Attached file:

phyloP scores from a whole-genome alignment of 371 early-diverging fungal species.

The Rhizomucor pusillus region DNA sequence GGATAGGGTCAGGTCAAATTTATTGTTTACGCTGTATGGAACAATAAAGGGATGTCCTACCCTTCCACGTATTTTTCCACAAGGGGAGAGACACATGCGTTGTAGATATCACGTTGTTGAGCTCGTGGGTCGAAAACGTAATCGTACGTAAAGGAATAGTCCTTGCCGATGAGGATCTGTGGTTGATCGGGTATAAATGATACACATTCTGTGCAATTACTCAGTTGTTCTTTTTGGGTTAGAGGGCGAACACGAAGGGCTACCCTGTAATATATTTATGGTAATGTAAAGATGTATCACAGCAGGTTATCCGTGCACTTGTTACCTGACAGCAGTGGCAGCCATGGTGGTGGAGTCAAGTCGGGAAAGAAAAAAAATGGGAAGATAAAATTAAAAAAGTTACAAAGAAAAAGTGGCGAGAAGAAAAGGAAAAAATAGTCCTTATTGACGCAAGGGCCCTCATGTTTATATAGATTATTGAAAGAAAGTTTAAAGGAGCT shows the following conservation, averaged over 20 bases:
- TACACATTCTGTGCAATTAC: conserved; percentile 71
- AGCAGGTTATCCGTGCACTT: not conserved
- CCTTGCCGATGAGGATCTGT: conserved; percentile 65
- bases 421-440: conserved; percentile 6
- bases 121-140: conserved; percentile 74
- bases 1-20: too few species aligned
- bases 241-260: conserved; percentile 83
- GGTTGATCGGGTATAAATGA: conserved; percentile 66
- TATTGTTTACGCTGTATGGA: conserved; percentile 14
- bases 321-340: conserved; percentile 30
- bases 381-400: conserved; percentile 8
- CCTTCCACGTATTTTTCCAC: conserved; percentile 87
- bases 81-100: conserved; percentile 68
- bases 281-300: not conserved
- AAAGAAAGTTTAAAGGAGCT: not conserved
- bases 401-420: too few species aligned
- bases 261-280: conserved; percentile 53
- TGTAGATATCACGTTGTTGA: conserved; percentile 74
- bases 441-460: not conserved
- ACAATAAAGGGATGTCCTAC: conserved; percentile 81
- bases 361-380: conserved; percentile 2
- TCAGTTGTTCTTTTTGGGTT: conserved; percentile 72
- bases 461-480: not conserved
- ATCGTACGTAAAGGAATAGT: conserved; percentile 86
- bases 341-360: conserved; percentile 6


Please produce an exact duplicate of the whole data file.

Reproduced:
phyloP scores from a whole-genome alignment of 371 early-diverging fungal species.

The Rhizomucor pusillus region DNA sequence GGATAGGGTCAGGTCAAATTTATTGTTTACGCTGTATGGAACAATAAAGGGATGTCCTACCCTTCCACGTATTTTTCCACAAGGGGAGAGACACATGCGTTGTAGATATCACGTTGTTGAGCTCGTGGGTCGAAAACGTAATCGTACGTAAAGGAATAGTCCTTGCCGATGAGGATCTGTGGTTGATCGGGTATAAATGATACACATTCTGTGCAATTACTCAGTTGTTCTTTTTGGGTTAGAGGGCGAACACGAAGGGCTACCCTGTAATATATTTATGGTAATGTAAAGATGTATCACAGCAGGTTATCCGTGCACTTGTTACCTGACAGCAGTGGCAGCCATGGTGGTGGAGTCAAGTCGGGAAAGAAAAAAAATGGGAAGATAAAATTAAAAAAGTTACAAAGAAAAAGTGGCGAGAAGAAAAGGAAAAAATAGTCCTTATTGACGCAAGGGCCCTCATGTTTATATAGATTATTGAAAGAAAGTTTAAAGGAGCT shows the following conservation, averaged over 20 bases:
- TACACATTCTGTGCAATTAC: conserved; percentile 71
- AGCAGGTTATCCGTGCACTT: not conserved
- CCTTGCCGATGAGGATCTGT: conserved; percentile 65
- bases 421-440: conserved; percentile 6
- bases 121-140: conserved; percentile 74
- bases 1-20: too few species aligned
- bases 241-260: conserved; percentile 83
- GGTTGATCGGGTATAAATGA: conserved; percentile 66
- TATTGTTTACGCTGTATGGA: conserved; percentile 14
- bases 321-340: conserved; percentile 30
- bases 381-400: conserved; percentile 8
- CCTTCCACGTATTTTTCCAC: conserved; percentile 87
- bases 81-100: conserved; percentile 68
- bases 281-300: not conserved
- AAAGAAAGTTTAAAGGAGCT: not conserved
- bases 401-420: too few species aligned
- bases 261-280: conserved; percentile 53
- TGTAGATATCACGTTGTTGA: conserved; percentile 74
- bases 441-460: not conserved
- ACAATAAAGGGATGTCCTAC: conserved; percentile 81
- bases 361-380: conserved; percentile 2
- TCAGTTGTTCTTTTTGGGTT: conserved; percentile 72
- bases 461-480: not conserved
- ATCGTACGTAAAGGAATAGT: conserved; percentile 86
- bases 341-360: conserved; percentile 6